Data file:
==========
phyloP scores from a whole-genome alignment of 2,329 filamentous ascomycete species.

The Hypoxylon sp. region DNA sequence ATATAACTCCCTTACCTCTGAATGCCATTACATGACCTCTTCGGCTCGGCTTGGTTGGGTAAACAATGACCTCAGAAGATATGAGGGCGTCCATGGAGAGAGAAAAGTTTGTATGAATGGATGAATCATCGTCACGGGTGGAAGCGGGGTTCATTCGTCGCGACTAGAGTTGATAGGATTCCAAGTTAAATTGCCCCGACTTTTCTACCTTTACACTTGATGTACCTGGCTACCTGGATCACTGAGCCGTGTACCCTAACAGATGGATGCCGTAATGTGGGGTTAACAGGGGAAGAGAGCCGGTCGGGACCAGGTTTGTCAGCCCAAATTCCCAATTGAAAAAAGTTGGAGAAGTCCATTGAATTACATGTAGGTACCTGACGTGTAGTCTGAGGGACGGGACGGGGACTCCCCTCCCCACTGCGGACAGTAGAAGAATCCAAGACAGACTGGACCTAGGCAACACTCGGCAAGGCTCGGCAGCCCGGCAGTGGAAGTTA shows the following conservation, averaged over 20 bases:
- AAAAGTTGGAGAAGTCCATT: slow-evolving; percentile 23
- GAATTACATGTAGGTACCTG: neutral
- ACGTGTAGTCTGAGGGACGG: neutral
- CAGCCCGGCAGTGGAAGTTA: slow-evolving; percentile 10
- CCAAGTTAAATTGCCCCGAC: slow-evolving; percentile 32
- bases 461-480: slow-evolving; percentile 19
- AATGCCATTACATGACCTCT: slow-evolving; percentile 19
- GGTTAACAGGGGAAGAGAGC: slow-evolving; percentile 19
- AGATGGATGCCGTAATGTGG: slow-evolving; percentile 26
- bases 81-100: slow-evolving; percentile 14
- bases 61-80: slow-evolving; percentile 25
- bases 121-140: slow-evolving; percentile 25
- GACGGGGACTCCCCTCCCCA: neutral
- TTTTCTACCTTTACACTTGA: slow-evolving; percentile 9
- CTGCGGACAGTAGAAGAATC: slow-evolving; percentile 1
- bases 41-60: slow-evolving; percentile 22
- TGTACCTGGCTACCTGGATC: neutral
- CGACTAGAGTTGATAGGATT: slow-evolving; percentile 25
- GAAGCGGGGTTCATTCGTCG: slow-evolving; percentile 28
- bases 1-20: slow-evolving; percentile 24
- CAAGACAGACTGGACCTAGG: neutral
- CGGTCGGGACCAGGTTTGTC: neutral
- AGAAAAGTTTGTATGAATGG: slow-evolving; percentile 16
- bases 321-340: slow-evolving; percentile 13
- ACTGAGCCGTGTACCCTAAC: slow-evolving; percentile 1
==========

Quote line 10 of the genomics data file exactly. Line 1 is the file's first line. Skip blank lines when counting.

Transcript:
- GGTTAACAGGGGAAGAGAGC: slow-evolving; percentile 19